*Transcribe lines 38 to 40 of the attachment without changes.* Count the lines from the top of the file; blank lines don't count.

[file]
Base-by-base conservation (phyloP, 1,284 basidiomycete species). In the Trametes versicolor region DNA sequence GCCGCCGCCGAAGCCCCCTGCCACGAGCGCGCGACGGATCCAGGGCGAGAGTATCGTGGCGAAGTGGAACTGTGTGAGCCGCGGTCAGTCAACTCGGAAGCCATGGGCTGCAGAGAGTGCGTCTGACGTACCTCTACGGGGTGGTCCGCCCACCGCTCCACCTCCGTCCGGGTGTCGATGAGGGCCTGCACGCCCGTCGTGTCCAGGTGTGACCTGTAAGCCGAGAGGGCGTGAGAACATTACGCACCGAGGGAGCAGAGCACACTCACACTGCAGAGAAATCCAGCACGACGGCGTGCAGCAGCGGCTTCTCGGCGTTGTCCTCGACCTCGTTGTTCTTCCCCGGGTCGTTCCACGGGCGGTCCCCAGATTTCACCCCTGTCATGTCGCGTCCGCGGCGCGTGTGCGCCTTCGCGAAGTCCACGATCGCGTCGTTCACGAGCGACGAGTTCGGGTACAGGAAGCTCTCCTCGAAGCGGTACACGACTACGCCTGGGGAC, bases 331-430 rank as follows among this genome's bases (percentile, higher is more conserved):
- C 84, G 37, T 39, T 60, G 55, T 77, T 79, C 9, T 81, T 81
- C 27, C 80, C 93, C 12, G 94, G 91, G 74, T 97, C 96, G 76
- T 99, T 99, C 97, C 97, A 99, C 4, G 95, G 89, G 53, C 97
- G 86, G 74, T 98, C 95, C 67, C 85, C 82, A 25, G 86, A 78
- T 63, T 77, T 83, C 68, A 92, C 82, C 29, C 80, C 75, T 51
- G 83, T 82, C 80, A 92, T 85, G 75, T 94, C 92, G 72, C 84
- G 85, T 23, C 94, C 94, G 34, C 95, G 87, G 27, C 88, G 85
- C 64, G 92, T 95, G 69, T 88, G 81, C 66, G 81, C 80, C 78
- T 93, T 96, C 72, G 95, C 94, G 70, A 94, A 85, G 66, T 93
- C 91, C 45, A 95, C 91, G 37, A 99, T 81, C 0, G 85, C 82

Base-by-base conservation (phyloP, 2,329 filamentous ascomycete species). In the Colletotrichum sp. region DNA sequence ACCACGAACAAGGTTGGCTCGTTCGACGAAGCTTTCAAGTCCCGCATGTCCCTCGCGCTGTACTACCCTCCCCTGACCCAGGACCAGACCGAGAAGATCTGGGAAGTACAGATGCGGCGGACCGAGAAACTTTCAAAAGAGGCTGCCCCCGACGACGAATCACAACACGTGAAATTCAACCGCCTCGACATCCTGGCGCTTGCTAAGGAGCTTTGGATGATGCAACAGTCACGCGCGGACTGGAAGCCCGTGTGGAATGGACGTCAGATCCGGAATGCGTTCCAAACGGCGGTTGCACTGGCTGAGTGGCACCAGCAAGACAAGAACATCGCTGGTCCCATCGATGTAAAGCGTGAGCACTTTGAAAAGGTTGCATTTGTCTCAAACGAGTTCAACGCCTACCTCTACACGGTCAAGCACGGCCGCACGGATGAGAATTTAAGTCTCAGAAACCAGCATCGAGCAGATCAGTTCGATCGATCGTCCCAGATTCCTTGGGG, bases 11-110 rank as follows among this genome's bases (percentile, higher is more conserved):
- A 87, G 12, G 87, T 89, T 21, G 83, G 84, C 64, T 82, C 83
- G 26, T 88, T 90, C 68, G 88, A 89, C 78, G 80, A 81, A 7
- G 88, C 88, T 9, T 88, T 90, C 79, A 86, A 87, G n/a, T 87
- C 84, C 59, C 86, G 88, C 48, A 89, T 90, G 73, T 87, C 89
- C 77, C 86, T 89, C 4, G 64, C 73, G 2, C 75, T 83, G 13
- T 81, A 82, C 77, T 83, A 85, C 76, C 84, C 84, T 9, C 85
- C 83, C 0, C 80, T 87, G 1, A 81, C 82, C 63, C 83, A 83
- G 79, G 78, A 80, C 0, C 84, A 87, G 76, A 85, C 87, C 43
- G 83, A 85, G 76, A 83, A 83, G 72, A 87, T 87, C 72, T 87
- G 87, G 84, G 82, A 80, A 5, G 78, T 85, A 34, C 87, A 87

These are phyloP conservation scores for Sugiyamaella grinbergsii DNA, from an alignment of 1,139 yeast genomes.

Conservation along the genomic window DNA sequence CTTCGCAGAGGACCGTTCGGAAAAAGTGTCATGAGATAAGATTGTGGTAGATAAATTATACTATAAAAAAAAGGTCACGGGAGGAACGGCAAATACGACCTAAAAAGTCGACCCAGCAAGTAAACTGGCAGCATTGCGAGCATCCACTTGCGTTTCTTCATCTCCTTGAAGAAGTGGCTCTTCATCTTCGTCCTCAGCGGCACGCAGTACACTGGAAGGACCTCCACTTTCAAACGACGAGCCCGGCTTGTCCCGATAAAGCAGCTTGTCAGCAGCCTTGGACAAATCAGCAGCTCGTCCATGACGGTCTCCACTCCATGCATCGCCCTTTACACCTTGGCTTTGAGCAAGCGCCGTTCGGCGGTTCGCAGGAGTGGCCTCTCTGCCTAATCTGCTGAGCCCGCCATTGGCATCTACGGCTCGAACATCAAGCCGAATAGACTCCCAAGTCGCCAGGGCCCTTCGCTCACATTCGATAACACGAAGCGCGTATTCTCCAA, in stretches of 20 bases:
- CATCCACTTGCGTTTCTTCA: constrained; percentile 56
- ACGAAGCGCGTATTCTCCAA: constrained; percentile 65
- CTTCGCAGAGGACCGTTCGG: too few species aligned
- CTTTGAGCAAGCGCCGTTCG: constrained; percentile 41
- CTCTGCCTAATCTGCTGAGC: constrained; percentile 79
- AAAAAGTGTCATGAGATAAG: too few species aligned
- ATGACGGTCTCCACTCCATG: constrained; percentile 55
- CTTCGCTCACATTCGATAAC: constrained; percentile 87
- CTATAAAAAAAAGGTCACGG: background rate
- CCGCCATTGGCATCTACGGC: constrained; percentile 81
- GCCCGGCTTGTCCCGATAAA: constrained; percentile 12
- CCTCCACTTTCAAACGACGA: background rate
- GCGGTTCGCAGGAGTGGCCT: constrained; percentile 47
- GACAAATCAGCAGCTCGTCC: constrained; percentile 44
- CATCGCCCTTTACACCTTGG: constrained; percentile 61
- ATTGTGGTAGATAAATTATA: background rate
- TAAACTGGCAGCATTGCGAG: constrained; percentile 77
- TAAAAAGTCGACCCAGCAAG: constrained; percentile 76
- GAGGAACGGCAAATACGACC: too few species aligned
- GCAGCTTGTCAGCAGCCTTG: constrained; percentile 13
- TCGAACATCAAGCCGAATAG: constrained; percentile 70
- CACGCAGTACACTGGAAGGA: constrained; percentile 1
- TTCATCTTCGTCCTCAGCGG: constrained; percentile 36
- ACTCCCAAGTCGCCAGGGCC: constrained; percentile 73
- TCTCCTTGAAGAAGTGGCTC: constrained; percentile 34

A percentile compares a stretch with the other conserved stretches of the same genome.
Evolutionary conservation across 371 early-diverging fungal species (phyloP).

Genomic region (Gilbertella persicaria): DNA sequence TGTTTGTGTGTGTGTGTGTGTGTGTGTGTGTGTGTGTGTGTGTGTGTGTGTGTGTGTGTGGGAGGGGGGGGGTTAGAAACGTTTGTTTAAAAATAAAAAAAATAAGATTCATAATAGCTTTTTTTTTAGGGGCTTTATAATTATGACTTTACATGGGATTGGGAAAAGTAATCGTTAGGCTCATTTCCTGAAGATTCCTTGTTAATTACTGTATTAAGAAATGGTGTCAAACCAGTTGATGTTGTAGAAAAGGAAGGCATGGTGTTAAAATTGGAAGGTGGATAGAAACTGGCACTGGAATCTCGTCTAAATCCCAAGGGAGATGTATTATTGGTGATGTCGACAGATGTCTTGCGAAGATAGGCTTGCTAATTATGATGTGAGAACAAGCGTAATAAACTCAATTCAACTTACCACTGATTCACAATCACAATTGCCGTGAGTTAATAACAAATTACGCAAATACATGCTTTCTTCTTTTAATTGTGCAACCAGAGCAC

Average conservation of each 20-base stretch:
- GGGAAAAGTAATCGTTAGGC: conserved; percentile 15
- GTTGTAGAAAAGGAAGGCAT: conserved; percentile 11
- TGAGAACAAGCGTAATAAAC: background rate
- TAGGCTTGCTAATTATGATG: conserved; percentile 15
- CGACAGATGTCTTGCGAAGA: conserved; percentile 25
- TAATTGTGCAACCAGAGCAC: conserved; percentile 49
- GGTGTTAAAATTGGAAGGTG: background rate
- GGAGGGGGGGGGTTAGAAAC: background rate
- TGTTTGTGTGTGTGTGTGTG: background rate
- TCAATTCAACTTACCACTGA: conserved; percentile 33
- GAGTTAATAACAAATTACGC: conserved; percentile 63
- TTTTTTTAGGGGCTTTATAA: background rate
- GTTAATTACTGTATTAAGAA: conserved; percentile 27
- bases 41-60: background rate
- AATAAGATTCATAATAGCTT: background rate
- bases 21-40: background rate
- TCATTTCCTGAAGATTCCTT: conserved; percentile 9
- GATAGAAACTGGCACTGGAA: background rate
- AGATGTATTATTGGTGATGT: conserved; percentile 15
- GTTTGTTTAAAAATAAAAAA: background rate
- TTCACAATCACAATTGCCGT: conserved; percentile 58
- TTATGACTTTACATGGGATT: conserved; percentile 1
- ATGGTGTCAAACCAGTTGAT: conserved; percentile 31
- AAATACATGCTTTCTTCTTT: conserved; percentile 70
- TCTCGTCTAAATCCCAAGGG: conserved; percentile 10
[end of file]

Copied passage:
- GACAAATCAGCAGCTCGTCC: constrained; percentile 44
- CATCGCCCTTTACACCTTGG: constrained; percentile 61
- ATTGTGGTAGATAAATTATA: background rate